Is It Normal For Stuff To Come Out Of Dogs Nipples?

Discharge from dogs’ nipples is a fairly common occurrence that can be completely normal or a sign of an underlying medical issue. Understanding the causes of nipple secretions in dogs is important for pet owners to determine when it might indicate a health problem needing veterinary attention.

Nipple discharge can occur in both female and male dogs. While secretions are normal for a lactating female, any nipple discharge in a spayed female or male dog should be evaluated. Some potential causes are minor, like dirt causing irritation, but abnormal discharge can also result from more serious conditions like cancer.

Veterinarians say it’s a good idea for owners to do routine checks of their dog’s nipples and note any secretions. That allows pet owners to identify changes from the normal state. By informing themselves on this topic, dog owners will know what to watch for and when to seek veterinary care. This knowledge ultimately aids in keeping dogs healthy and detecting issues early on.

Anatomy of Dogs’ Nipples

Both male and female dogs have nipples located along two mammary gland lines extending from their groin area up to the chest area. According to the veterinary anatomy resource ImaiOs, nipples are known as “papillae mammae” in medical terminology.

The ImaiOs veterinary anatomy page on nipples notes that dogs normally have 5 to 10 nipples in each mammary gland line. The nipples are connected to mammary glands under the skin that produce milk to feed puppies after giving birth.

Normal Nipple Secretions

It is common for unspayed female dogs who are not pregnant or lactating to have some nipple discharge. This discharge is usually clear or milky in color. According to, the source of this fluid is likely ovarian hormones that stimulate the mammary glands.

This nipple discharge can occur regularly with the dog’s heat cycle. The fluid may be more noticeable right before or after the heat period when hormone levels fluctuate. As long as the discharge is not bloody or pus-like, it is usually considered normal.

Male dogs may also have a bit of clear or milky nipple discharge, even if they are neutered. Small amounts are not a concern. However, any sudden increase in amount, color change, or foul odor could indicate a potential health issue.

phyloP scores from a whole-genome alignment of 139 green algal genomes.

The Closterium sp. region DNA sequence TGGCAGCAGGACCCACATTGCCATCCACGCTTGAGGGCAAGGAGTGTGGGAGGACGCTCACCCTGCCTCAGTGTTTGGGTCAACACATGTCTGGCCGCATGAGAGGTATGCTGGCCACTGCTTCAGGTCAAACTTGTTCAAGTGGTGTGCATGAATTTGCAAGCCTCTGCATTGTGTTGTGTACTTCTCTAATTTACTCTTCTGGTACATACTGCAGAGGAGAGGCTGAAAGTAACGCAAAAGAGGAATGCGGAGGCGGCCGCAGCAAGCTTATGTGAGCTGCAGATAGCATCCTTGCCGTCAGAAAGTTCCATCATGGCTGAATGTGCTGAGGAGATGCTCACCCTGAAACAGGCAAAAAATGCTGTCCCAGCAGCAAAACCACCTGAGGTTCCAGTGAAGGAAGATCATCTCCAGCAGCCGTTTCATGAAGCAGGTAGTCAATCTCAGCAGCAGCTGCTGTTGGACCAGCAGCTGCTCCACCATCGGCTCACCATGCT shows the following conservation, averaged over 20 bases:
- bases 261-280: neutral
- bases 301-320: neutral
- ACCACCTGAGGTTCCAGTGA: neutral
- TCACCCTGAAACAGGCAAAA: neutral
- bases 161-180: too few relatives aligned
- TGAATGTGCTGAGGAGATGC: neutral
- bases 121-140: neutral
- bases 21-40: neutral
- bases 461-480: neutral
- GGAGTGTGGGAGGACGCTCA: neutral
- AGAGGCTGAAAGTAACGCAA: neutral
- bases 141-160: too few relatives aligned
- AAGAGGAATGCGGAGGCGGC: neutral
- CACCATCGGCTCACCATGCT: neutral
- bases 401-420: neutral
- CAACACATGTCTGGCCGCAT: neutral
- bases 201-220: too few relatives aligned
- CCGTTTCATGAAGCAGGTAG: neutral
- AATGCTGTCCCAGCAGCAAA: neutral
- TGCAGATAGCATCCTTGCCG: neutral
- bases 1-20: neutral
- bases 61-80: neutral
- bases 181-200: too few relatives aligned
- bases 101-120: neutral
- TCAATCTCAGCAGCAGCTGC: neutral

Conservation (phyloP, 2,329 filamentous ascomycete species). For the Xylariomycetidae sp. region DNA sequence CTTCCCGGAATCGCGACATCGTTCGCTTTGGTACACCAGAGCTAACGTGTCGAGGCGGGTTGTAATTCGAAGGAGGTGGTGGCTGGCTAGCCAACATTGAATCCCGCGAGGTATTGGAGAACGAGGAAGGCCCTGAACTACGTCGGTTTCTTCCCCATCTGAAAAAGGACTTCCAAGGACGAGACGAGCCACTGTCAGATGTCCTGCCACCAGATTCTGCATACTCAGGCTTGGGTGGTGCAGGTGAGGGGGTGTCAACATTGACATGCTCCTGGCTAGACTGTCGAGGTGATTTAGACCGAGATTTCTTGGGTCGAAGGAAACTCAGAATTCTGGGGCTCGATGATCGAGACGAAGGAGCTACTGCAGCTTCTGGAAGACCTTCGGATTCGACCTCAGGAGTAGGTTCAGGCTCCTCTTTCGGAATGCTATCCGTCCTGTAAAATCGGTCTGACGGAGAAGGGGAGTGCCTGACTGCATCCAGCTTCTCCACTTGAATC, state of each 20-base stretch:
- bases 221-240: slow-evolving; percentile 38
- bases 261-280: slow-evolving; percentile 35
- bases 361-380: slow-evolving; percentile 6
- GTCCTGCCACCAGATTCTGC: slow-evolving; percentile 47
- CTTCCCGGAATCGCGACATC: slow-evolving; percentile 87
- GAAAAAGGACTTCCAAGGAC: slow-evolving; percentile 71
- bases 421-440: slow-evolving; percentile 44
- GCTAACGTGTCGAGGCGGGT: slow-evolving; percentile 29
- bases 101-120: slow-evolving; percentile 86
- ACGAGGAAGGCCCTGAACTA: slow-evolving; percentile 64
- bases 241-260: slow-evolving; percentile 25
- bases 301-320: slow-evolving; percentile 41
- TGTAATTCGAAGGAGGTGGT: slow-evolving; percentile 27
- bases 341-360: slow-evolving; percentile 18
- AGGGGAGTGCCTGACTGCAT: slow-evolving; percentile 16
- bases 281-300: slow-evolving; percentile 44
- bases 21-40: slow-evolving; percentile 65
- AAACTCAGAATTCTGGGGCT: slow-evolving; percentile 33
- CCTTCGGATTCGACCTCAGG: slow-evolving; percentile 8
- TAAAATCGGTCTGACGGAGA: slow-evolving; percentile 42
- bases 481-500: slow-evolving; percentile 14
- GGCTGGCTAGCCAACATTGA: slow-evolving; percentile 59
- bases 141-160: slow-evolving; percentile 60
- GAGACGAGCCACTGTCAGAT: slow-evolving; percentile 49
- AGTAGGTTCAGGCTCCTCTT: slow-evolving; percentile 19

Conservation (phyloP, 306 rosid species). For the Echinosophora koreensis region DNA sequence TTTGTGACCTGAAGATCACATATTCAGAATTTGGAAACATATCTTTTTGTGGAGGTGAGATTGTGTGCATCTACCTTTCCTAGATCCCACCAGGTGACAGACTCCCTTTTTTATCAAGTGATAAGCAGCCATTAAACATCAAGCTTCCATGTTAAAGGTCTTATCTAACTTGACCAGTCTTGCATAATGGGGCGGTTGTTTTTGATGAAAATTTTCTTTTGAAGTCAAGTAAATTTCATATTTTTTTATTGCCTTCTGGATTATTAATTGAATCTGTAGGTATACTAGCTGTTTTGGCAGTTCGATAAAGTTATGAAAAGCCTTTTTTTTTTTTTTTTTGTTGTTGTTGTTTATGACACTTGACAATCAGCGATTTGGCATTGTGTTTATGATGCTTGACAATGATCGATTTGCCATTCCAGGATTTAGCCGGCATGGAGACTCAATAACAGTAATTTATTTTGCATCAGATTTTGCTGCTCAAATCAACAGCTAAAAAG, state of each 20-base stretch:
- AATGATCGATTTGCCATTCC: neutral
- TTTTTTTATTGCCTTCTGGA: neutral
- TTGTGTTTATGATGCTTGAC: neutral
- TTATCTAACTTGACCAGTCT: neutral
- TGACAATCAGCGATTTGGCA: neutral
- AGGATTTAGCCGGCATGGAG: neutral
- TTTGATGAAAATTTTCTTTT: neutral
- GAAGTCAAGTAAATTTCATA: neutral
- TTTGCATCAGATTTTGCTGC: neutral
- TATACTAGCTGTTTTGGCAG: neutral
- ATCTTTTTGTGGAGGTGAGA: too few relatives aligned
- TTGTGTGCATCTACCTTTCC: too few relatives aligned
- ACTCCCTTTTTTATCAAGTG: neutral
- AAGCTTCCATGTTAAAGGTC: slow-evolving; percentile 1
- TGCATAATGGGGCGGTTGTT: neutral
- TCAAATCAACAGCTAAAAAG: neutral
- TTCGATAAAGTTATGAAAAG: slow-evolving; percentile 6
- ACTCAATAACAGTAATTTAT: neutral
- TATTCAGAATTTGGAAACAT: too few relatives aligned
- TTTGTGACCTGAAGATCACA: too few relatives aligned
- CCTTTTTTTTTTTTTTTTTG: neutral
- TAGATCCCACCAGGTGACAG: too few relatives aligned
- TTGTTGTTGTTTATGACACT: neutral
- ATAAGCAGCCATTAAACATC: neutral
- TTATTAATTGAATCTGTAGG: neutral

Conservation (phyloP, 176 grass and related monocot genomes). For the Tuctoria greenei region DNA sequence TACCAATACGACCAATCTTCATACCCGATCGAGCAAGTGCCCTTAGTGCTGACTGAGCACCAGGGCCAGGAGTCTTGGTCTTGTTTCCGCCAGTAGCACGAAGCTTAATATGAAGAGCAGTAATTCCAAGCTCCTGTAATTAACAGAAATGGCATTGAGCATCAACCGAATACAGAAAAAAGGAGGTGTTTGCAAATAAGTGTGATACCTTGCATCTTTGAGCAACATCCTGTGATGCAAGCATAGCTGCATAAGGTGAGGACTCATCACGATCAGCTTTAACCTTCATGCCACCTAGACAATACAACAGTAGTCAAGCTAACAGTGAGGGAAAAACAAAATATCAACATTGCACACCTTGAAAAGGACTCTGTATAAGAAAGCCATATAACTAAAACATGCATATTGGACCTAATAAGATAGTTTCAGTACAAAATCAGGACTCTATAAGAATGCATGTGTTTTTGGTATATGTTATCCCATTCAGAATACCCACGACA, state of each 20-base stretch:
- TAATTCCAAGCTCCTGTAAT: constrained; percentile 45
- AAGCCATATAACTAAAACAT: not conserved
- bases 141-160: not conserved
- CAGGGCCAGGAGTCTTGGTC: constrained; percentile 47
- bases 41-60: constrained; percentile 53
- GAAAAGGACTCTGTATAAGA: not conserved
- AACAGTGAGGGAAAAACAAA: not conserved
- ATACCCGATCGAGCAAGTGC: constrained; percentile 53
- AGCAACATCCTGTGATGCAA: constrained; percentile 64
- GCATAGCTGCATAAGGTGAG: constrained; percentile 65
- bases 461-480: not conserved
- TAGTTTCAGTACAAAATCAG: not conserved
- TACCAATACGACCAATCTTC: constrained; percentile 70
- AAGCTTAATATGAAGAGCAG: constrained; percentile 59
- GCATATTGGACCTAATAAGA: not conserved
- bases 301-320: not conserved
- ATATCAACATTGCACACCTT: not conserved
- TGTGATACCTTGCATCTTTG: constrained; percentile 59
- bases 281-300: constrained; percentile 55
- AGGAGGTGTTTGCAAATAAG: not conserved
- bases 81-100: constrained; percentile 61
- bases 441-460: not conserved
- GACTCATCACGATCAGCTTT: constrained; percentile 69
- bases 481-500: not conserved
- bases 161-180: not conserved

Abnormal Nipple Discharge

While some nipple discharge can be normal in unspayed or pregnant dogs, abnormal nipple discharge can indicate an underlying health issue. Bloody, pus-like, or unusually colored discharge is not normal and requires veterinary attention.

According to, bloody or pus-like discharge could signal an infection like mastitis. Mastitis is inflammation of the mammary glands, usually caused by a bacterial infection. It causes the mammary gland to become swollen, hot, and painful. The nipple may discharge bloody, purulent material. Mastitis requires prompt veterinary treatment with antibiotics and anti-inflammatories [1].

The Spruce Pets notes green, black, or brown discharge could indicate the presence of tumors in the breast tissue. These abnormal growths can obstruct the mammary ducts and lead to unusual nipple discharge. Breast cancer may also result in bloody or unusual discharge from the nipples and requires rapid diagnosis and treatment [2].

In short, any nipple discharge that contains blood or pus, or is an odd color like green, black, or brown merits rapid veterinary assessment. These abnormal secretions likely signal an infection, inflammation, or potentially cancerous changes in the breast tissue.

Causes of Abnormal Discharge

There are several potential causes of abnormal nipple discharge in dogs:

Infection – One common cause is mastitis, which is an infection of the mammary glands. This causes inflammation, swelling, and often a discharge from the nipples. Mastitis is most common in unspayed female dogs and can occur after pregnancy and nursing puppies. It is often treated with antibiotics (PDSA).

Trauma – Injury or trauma to the mammary glands can also cause nipple discharge. This may occur from the dog being hit or bumped in the chest area. The impact can damage mammary tissue and ducts, allowing fluid to leak out. Applying cold compresses and allowing time to heal may resolve minor trauma.

Tumors – Both benign and malignant mammary tumors can lead to nipple discharge. Tumors may physically damage and block ducts or stimulate fluid production. Malignant tumors are a serious concern, as they can metastasize and spread cancer. Any suspicious lumps or discharge warrants veterinary investigation (The Spruce Pets).

When to See the Vet